Amanda Watlington of APR explained the advent of universal search in terms of the changing role of SEOs. The SEO is now a conductor, not a mere soloist. Search marketers today have to coordinate with others within their company or client’s company to both produce and optimize the assets used for digital search: video, images, PDFs, etc.

Universal search has also changed the meaning of rankings. With personal and local search, the SERP may alter from person to person and location to location. Its becoming more impossible to control your search rankings across the board.

Amanda also pointed out the change in the definition of search engine. By number of queries and visits, YouTube is now the second-largest search engine after Google. Other sites like Facebook, Craigslist and eBay also rank highly in terms of popular search engines.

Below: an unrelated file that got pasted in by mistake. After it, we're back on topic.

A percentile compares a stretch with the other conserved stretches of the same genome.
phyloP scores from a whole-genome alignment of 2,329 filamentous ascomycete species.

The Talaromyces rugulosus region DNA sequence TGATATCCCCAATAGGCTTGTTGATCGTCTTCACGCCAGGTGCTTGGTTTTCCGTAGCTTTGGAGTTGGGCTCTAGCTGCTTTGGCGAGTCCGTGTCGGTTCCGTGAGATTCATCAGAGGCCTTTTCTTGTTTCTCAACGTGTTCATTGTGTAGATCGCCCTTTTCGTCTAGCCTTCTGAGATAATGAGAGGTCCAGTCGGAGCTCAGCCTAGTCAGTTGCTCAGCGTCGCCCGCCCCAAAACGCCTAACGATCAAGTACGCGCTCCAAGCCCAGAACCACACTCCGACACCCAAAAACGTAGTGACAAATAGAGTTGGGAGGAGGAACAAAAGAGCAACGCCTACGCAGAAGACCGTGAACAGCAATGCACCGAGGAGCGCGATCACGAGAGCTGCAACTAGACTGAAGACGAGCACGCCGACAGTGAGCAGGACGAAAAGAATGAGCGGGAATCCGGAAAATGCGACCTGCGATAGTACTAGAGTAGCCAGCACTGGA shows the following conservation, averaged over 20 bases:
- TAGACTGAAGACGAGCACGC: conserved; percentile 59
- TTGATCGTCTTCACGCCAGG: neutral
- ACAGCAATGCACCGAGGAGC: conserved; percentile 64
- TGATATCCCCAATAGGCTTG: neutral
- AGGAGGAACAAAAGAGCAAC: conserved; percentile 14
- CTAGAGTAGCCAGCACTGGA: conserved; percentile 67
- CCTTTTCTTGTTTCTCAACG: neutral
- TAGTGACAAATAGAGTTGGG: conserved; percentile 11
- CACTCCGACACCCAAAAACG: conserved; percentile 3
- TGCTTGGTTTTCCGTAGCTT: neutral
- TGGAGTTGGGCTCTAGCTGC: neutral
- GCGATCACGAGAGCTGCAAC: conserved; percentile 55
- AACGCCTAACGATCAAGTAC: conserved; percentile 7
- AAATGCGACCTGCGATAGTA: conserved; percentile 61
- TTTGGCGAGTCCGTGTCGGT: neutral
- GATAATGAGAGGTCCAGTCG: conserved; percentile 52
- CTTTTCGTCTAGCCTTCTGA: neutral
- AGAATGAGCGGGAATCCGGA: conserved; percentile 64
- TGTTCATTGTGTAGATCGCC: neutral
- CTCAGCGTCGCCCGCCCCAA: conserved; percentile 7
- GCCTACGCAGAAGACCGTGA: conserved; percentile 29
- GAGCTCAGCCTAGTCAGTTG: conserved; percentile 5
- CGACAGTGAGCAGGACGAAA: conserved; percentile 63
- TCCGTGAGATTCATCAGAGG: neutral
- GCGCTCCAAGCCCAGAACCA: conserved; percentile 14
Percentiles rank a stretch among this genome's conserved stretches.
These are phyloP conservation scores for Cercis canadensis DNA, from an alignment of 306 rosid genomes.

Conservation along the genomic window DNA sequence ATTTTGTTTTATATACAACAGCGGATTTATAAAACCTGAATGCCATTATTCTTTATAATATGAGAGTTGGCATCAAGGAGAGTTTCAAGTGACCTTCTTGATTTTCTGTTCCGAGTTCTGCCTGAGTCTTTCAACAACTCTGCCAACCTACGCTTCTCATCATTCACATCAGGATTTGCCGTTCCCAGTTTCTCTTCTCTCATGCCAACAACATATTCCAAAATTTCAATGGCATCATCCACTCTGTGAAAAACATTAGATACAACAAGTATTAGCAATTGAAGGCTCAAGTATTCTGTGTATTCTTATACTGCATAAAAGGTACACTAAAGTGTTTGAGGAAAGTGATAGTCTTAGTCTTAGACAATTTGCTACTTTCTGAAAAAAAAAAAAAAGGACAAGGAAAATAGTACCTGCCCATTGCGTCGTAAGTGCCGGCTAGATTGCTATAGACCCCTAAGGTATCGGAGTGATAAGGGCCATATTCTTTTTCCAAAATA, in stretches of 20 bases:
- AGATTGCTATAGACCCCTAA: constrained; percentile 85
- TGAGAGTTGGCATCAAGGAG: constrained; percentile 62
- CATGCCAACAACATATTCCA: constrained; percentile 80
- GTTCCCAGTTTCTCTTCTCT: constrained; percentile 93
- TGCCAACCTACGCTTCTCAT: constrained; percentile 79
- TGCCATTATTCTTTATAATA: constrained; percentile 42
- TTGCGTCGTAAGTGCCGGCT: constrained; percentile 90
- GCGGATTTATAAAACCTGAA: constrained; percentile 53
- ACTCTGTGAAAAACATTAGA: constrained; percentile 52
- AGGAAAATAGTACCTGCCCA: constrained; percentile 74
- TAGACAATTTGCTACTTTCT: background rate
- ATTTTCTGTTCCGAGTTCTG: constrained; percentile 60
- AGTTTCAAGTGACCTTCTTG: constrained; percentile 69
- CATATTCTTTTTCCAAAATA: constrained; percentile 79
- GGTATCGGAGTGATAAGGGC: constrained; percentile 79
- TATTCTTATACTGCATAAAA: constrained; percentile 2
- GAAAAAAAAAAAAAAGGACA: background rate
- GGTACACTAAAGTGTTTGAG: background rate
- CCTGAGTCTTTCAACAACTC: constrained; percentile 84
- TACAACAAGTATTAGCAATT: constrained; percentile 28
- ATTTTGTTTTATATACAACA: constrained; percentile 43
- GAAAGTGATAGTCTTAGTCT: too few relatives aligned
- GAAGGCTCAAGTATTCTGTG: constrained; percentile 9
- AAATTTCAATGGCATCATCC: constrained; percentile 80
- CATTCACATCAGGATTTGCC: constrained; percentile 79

With Amanda’s point of view on universal search, nearly everything has changed. So how does a modern SEO adapt and become the ‘conductor’ she mentioned?

Search marketers must grow accustomed to working in more of a team environment in order to coordinate the creation and optimization of digital assets. They must also set new optimization procedures and new priorities in terms of what gets optimized and when.

In order to do so, an SEO needs to:

Inventory Digital Assets Identify what types of files you currently have on your site, and what are missing. Look for opportunities.

Evaluate Current Optimization Ensure your traditional search optimization is solid. “Chase universal results from a position of strength,” Amanda advised. Only go forward with universal optimization if you have a strong foundation.

Identify Optimization Gaps Go for the low-hanging fruit and optimize digital assets that already exist on your site, in particular items like PDFs and product descriptions.

Develop a Plan Create best practice documents and train support staff to ensure everyone working on digital asset creation has knowledge of optimization. Also set performance indicators beyond ranking and traffic, as measuring the success of your digital assets can be difficult.